A few organizations are offering free garden classes. Some require online registration. Email if you need computer access to sign up.

  • DPR Free Summer Garden Class. Register Here.
  • Wangari Gardens Free Summer Garden Workshops. Email for more info.
  • Intro to Herbal Medicine Series in NW, DC! Register here.


Happy 4th: Celebrate Nutritiously

This 4th of July, instead of going for the mystery meat hot dog, choose a grilled chicken breast topped with some zesty salsa. Try exchanging that sugar-ladened ice cream for a refreshing fruit-based popsicle! These are some of the easy, delicious switches that will make celebrating our independence that much healthier.

Here’s to our pursuit of happiness and foods that are better for us — and even taste better! Happy birthday, America!

Grilled Chicken and Tomato Pineapple Salsa


For the Chicken:

  • 1/4 cup lemon juice
  • 2 tablespoons lime juice
  • 2 tablespoons orange juice
  • 1 tablespoon canola oil
  • 1 teaspoon sugar
  • 1/2 teaspoon dried oregano
  • 1/2 teaspoon salt
  • 1/4 teaspoon pepper
  • 4 boneless skinless chicken breast halves (4 ounces each)

For the Salsa:

  • 4 plum tomatoes, chopped
  • 1 cup cubed fresh pineapple
  • 1/2 cup chopped sweet red pepper
  • 1/3 cup chopped red onion
  • 1/4 cup lime juice
  • 3 tablespoons minced fresh cilantro
  • 1 jalapeno pepper, seeded and finely chopped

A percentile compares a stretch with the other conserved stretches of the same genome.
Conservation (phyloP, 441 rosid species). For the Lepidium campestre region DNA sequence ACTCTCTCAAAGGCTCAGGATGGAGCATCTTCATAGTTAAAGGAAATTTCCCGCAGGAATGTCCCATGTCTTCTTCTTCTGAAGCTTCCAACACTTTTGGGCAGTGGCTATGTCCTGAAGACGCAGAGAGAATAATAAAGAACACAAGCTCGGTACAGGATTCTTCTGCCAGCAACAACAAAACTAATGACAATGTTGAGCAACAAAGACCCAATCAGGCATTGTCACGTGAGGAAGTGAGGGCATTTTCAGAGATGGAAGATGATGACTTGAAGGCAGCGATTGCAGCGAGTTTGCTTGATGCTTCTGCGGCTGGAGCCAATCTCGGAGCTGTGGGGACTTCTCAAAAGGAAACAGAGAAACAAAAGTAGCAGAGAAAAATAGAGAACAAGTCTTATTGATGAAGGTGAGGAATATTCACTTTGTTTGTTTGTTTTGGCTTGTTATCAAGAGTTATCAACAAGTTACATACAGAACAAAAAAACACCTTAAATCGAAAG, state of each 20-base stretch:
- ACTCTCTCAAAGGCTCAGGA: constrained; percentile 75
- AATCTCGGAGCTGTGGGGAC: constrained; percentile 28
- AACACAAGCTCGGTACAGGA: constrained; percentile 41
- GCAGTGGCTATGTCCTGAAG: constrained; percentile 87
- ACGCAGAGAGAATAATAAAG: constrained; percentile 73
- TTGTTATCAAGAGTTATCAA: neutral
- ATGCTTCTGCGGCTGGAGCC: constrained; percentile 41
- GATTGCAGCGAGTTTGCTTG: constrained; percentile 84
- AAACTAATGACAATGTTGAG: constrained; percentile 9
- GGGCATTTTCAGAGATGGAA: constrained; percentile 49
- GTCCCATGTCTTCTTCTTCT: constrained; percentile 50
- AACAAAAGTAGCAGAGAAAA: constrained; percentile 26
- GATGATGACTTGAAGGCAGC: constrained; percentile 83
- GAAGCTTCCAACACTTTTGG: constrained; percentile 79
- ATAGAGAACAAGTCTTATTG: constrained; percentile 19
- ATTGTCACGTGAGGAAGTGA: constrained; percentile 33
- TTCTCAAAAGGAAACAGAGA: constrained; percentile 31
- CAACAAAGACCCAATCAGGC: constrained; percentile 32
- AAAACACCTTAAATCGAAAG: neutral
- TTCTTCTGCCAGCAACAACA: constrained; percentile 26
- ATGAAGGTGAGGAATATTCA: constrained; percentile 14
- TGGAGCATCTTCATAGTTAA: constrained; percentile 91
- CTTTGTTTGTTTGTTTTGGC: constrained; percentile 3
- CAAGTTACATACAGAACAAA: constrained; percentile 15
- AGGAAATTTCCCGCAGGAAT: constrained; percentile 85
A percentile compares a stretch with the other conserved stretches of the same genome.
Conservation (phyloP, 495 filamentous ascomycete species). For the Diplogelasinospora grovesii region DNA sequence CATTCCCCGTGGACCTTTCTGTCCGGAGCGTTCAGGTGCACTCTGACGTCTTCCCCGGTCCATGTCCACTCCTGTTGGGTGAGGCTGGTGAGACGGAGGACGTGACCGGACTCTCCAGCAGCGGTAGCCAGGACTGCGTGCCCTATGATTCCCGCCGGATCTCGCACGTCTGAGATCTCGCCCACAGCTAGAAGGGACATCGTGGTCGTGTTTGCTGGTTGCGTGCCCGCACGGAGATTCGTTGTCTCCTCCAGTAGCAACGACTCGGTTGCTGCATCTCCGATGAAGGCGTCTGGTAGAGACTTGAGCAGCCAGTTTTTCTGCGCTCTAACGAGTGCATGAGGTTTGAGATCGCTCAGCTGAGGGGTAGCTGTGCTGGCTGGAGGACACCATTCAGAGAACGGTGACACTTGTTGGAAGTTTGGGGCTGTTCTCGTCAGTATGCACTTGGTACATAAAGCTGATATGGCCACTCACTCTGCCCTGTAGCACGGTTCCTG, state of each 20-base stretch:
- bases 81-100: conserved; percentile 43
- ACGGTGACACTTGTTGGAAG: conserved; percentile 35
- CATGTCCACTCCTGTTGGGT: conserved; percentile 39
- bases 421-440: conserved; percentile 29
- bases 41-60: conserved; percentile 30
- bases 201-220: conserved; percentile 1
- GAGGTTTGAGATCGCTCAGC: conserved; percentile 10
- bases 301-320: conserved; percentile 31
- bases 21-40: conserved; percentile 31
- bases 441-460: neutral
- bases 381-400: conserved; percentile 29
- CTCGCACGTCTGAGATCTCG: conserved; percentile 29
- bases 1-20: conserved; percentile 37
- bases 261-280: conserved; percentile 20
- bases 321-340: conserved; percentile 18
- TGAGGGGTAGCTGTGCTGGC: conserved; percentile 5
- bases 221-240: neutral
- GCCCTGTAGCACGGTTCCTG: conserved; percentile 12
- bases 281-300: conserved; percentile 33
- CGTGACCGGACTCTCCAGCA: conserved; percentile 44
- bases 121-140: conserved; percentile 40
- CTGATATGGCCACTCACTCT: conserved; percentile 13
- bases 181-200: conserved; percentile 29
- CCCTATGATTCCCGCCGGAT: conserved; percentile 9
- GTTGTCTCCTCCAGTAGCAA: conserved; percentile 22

1. In a large resealable plastic bag, combine the first eight ingredients; add chicken. Seal bag and turn to coat; refrigerate for 4 hours. Meanwhile, in a small bowl, combine salsa ingredients. Cover and refrigerate until serving.

2. Drain and discard marinade. Grill, covered, over medium heat for 5-6 minutes on each side or until a meat thermometer reads 170°. Serve with salsa. Yield: 4 servings (3 cups salsa).

Minted Watermelon Popsicles


  • 1 1/2 pounds seedless watermelon without the rind, cut into 1-inch dice (about 4 cups)
  • 2 tablespoons sugar
  • 1/4 cup mint leaves, minced
  • 2 teaspoons finely grated lemon zest
  • Pinch of salt


1. In a blender, puree the watermelon with the sugar until smooth. Stir in the mint, lemon zest and salt. Pour the puree into 8 popsicle molds or 2 standard ice cube trays (insert popsicle sticks halfway through freezing) and freeze until hard, about 3 hours.


Bringing dignity to homeless families

This past winter, the D.C. government saw an unexpected surge in families seeking emergency shelter. By November 1, 2013, the main family shelter, D.C. General, was full. By January 2014, the number of families in shelter was over twice the number from the year before. And by March 2014, there were 827 families in shelters and motels, including 1,591 children.

Unprepared for this surge, the D.C. government sheltered homeless families in recreation centers during hypothermic nights. The families were separated by temporary partitions that didn’t allow for privacy. In some circumstances, the recreation centers left the lights on all night, lacked hot showers, and had no place for families to store their belongings. Each morning, the families had to leave the recreation centers and go reapply for shelter.